Career Transitions

Your career is an evolving, multifaceted experience—not a static fixture in your life.

Changing your job or career field is normal.  At some junctures, your career will evolve into a different level or aspect of what you've been doing.  At other points, your career will jump in completely new directions.

The keys to negotiating these changes are to maintain a flexible outlook and to constantly add to your skill sets.  Pick up extra certifications; attend workshops, enroll in the occasional course at a local college.  Stay aware of what the economy is doing around you; where are other places you could apply your skills and experience?  Is there a hot new career field that looks interesting to you?  Will you need additional training or a new degree to get into it? 

Step 1:  Take some time to evaluate where you are now and what skills and experiences you have.  What are you really good at?  What do you enjoy doing most?    Which of your qualities are most in demand in the market right now?  What would you like to get out of your next job?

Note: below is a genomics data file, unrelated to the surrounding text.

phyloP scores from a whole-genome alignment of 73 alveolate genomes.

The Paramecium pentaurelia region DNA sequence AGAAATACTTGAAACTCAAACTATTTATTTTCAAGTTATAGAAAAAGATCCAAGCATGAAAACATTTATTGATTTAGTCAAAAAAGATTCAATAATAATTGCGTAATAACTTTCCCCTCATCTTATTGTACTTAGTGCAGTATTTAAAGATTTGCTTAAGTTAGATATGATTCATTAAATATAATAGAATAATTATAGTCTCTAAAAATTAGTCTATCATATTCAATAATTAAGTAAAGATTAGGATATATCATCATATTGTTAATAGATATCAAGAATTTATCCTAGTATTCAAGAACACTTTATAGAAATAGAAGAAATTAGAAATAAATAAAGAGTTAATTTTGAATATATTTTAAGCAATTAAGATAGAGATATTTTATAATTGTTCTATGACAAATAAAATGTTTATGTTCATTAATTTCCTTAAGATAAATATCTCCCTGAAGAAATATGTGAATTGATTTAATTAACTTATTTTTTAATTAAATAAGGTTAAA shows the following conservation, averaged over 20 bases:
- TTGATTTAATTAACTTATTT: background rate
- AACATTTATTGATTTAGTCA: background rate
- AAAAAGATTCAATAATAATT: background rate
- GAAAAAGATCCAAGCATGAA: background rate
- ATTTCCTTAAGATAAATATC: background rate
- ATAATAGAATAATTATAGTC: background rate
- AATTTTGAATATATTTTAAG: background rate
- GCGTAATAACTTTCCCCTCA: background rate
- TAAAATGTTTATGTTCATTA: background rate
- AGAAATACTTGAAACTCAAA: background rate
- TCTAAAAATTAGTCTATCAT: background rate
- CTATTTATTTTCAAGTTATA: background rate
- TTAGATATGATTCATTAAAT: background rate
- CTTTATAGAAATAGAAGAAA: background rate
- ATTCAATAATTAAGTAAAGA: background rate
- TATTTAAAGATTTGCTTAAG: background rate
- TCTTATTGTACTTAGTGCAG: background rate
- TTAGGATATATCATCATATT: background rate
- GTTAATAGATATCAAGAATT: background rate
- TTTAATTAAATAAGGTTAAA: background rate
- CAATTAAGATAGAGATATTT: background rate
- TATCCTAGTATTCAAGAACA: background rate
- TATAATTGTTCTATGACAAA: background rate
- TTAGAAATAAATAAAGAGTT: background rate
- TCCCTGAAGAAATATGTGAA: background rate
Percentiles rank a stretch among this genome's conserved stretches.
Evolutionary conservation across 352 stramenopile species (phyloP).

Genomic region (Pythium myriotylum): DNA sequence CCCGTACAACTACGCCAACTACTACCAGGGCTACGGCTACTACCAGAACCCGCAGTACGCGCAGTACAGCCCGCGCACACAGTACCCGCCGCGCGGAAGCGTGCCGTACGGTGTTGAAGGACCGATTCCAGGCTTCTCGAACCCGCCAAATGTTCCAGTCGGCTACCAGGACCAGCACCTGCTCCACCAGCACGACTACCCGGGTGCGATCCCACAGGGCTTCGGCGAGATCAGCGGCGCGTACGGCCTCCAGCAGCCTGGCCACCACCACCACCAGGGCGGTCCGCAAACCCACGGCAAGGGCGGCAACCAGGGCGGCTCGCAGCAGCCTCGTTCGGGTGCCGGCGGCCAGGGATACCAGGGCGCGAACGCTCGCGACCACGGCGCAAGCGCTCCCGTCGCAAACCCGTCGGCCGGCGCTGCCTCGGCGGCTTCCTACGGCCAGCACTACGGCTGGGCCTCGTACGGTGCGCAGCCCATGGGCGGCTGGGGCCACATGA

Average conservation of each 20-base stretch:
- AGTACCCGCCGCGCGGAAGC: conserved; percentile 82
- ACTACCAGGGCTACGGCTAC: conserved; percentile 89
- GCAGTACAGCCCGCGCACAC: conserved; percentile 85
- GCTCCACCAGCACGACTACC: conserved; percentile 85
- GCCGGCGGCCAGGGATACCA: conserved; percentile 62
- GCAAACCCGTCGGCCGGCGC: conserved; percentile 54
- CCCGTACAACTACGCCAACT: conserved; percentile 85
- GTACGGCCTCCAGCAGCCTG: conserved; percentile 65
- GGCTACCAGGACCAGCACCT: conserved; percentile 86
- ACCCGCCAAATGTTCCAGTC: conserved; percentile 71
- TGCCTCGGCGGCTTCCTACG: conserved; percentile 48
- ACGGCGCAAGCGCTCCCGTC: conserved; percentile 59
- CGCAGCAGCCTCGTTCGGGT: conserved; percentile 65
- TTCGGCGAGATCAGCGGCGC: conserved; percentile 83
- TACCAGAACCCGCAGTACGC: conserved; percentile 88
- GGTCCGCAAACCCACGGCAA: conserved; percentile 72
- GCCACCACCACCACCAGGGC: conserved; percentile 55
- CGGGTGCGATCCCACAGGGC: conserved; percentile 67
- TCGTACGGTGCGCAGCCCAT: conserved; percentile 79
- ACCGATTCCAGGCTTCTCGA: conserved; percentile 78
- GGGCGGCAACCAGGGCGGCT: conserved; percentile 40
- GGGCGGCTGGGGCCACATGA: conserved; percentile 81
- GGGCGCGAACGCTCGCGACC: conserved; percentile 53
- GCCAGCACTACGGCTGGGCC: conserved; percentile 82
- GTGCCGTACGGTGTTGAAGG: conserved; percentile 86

Here is an online tutorial to help you work through this process.

We recommend "Do What You Are" by Tieger and Tieger; "I Could Do Anything if I Knew What it Was" by Sher. LinkedIn can be a useful tool when changing careers.

Step 2:  Research the job market.  What kinds of work is available?  Who is hiring?  Which organizations are doing work that is meaningful to you? Job databases are an obvious start for this research (although not terribly helpful for acquiring jobs).  Use resources like CareerOneStop and  Trade Associations' publications and professional LinkedIn groups are also great ways to learn about trends.  Talk to W&M alumni in these organizations and career fields; what advice can they give you about this work?  Will you need to pick up additional training to work here?

Step 3:  An extension of the step above; start building your networks of acquaintances in the chosen line of work.  Start re-branding yourself, telling the story of who you are now. Join professional associations, attend workshops and conferences.  Comment on and start your own discussions in LinkedIn professional groups.  Pick up relevant certifications and classes.